Back from an overnight to Philadelphia with the Cub Scouts, taking the railed parallel to I-95 and the Post Road on Amtrak, whisking around the historic district, and flying back the same way this afternoon. Sleep-challenged with my ears still ringing, here's what's on my mind: city planning, infrastructure, scale, and public services. Like most cities, Philly gets both sides of a pass-fail grade. In the news, a grand collaboration in wireless access, creating a broad wi-fi zone in downtown Philadelphia. Originally, the wi-fi was to be free, cut city planners caved to the telecomm industry, started a separate nonprofit to govern the offering, and will charge $16-20 a month. No giant Bryant Park for Philly. So they turned a homerun into a cheap, bad hop single, but it shows they care about planning. The same cannot be said for the disaster area around one of the gems of all of public America, Independence Hall. Sure, it's run by the National Park Service, but the jumble of chain link and bulldozers that has characterized the area around Independence Hall is a disgrace to a city that has always had an identity crisis of geography, lodged as it is like a stray poppy seed between the shining front teeth of New York and Washington. Can't they get this right? Yeah, there are shiny new welcome centers and museums on this sacred ground, one housing the Liberty Bell. But the makeshift security fences to create a "secure area" along Market Street that - get this - still allows traffic to pass down the narrow block, and the armed Gestapo-like NPS officers patting down Scouts and grannies makes this space a hodge-podge. And there are still bulldozers tearing it all up! Couple that with Independence Hall's bedraggled back garden, which should be an outdoor show place, and the general decripitude about the fading Stalin-era bank and insurance towers and the smelly back-alleys of the neighborhood, and the seat of Liberty does not stand tall enough. Still, the boys had a great time on the train, we watched the silly but entertaining Nicholas Cage vehicle National Treasure on hotel room pay-per-view, featuring some of the sites we'd just seen, and we were surprised by the beauty and warmth of the city's revitalized waterfront, shining as it does across from the lights of Camden.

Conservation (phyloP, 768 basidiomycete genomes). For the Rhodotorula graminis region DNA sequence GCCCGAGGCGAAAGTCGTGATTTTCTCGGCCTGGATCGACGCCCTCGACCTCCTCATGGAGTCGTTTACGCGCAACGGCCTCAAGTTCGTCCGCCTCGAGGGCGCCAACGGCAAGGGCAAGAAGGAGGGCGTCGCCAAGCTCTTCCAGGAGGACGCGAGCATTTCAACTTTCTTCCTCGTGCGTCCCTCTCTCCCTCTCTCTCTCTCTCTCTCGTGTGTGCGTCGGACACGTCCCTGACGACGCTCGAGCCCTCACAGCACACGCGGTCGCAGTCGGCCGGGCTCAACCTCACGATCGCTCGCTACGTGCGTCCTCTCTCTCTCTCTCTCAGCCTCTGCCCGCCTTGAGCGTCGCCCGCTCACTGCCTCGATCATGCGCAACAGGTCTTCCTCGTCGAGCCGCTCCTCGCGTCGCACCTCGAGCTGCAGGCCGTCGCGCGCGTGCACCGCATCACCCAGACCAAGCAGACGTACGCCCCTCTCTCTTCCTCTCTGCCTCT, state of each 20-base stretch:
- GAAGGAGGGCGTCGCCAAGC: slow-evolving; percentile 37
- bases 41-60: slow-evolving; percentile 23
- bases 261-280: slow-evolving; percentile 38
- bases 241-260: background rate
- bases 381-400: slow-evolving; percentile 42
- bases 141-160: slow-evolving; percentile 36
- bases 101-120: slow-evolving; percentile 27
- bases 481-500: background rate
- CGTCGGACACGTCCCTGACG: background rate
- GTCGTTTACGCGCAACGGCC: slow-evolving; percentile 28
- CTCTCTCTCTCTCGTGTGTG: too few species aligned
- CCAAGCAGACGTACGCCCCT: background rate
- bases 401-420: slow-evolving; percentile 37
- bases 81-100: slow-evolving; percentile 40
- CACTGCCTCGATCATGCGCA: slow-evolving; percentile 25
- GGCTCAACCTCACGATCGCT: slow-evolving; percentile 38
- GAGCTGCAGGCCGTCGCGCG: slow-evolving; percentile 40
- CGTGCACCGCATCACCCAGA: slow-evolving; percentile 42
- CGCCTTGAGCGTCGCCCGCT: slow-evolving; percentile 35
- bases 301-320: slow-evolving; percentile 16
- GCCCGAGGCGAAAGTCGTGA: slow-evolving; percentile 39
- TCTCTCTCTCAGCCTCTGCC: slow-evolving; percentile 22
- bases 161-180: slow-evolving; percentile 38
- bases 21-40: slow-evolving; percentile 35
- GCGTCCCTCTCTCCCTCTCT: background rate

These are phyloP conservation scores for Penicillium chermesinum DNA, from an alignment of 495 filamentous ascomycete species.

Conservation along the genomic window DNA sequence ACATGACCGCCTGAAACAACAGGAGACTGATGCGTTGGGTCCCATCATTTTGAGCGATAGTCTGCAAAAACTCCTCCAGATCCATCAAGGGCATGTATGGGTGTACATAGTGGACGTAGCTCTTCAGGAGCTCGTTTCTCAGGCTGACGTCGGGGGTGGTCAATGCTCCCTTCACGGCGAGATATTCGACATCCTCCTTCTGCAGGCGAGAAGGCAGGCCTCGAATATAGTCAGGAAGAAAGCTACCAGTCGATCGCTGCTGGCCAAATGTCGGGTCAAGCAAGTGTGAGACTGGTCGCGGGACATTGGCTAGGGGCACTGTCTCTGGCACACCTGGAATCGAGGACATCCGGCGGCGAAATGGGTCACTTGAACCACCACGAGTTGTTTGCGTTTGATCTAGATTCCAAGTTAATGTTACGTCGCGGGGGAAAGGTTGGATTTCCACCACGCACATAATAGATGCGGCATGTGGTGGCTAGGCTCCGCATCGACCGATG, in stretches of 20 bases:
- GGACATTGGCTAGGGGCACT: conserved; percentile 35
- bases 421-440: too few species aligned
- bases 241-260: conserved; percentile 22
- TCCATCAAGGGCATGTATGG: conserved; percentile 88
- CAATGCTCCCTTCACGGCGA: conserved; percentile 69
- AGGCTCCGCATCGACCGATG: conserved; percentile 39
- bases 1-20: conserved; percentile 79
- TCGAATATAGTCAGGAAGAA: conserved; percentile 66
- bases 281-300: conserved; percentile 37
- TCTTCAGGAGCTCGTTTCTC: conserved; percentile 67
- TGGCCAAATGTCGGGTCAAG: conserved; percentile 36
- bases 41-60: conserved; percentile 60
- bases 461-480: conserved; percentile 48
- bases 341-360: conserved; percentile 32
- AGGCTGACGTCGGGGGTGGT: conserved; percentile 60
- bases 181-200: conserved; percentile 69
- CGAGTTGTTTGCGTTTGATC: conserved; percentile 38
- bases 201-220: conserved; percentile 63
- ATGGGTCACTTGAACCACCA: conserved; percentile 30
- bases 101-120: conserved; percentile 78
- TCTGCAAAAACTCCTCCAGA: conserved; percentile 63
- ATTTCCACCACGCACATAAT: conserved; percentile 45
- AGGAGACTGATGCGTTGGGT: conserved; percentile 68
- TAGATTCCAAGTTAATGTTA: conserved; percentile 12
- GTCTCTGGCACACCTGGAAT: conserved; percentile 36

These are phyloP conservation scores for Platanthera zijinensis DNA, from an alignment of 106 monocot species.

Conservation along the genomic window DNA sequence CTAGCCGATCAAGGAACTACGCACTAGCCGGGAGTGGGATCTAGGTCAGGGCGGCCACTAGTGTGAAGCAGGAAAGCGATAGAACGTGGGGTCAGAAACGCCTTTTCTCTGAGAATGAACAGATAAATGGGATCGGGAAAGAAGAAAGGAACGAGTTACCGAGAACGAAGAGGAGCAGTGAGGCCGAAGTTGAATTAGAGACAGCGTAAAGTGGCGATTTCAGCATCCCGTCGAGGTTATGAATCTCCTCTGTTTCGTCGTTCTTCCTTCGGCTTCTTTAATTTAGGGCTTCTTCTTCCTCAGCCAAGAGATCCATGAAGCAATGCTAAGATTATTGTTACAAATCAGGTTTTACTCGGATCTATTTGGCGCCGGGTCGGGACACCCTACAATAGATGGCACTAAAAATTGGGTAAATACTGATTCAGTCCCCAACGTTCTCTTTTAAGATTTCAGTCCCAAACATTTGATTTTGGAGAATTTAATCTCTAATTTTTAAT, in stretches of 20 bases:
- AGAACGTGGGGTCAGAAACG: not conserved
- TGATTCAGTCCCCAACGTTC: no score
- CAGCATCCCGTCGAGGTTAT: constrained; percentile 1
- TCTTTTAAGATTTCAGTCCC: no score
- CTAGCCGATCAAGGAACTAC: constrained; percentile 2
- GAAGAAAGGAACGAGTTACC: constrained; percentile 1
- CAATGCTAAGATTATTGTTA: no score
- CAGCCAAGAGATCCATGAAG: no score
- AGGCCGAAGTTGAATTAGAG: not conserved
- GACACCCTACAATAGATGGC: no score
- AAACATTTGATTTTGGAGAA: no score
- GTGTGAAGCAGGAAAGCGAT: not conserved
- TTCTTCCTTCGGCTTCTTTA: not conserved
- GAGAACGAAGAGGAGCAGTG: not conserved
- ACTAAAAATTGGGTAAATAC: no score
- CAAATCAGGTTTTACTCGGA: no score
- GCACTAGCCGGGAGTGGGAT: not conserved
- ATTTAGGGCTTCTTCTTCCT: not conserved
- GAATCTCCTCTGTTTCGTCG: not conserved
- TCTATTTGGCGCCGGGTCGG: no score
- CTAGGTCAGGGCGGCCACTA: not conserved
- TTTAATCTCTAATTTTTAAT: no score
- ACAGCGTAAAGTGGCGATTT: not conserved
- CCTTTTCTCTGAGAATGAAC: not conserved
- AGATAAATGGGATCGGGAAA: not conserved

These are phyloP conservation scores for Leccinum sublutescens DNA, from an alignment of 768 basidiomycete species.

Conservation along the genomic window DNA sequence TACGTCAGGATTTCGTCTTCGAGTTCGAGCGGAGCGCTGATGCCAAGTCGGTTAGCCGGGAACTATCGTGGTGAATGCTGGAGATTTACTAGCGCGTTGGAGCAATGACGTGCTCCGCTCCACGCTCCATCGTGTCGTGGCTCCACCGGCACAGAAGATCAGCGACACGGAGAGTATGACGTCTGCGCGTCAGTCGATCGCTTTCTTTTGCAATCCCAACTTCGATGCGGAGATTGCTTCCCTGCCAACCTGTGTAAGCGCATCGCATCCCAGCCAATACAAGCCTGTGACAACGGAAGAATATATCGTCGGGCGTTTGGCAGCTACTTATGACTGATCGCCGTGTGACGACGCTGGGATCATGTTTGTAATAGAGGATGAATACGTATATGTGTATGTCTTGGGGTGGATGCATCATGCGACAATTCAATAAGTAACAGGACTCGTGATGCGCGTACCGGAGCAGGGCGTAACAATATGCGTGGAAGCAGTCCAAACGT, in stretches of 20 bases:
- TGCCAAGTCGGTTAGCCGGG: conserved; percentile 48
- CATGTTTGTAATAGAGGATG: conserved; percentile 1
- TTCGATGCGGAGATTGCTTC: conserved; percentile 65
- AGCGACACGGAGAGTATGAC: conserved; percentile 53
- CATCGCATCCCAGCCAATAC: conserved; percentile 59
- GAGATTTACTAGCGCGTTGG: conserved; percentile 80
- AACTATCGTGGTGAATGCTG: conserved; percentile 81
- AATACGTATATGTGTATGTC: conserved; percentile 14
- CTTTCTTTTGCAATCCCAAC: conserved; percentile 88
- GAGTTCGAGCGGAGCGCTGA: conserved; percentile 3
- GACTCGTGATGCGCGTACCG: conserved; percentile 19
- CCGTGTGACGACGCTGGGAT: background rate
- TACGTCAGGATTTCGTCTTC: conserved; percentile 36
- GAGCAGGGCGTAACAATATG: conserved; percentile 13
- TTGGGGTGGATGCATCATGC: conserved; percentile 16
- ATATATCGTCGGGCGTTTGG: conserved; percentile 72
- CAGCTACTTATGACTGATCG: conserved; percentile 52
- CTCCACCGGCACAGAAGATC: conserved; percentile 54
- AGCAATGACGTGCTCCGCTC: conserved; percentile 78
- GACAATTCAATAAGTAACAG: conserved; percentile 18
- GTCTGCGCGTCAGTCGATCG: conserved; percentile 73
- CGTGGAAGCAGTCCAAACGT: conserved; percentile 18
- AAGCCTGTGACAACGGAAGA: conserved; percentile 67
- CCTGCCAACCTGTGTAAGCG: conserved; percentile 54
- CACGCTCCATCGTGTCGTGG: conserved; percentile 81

UPDATE: Some readers took issue with my Philly takedown, which probably was a little strong. I'm just frustrated with the state of the historic district, despite many millions of investment. And let me clarify the pathetic "security" problem. To visit the Liberty Bell, Independence Hall, and Congress Hall, you must pass through security that's tougher than the folks out at JFK (ok, but not quite Gestapo-like). They yell at little kids. Loudly. They make Cub Scouts take their belts off. Then - get this - you exit the building and walk across an open Market Street to Independence Hall, passing a couple of rangers who open little people pen gates. Let me repeat: the street is open. So while the tourists are nearly strip-searched by surly armed guards, any old car bomber or fertilizer truck driver can rumble on through, a mere 15 feet from the room where the Declaration of Independence was ratified and signed. A pathetic incidence of the cover-your-ass planning that masquerades as "security" in our post 9/11 cities.
That said, I don't want to leave the impression that Philadelphia's not worth a visit on leisure (having been there many times on business). It is. My 10-year-old, who's obsessed with American history these days, can't wait to go back. Oh, and the folks at PhillyFuture.org - a great city-based blog network - had some comments for me:
He says a few nice things, too (he was "surprised by the beauty and warmth of the city's revitalized waterfront"), but the criticism seems selective and unwarranted. 'Cause hey, at least we haven't turned our historic buildings into giant billboards.
Oh, and someone should tell Mr. Watson that the front tooth of Washington was knocked out five years ago. What you see there now is a cosmetic implant.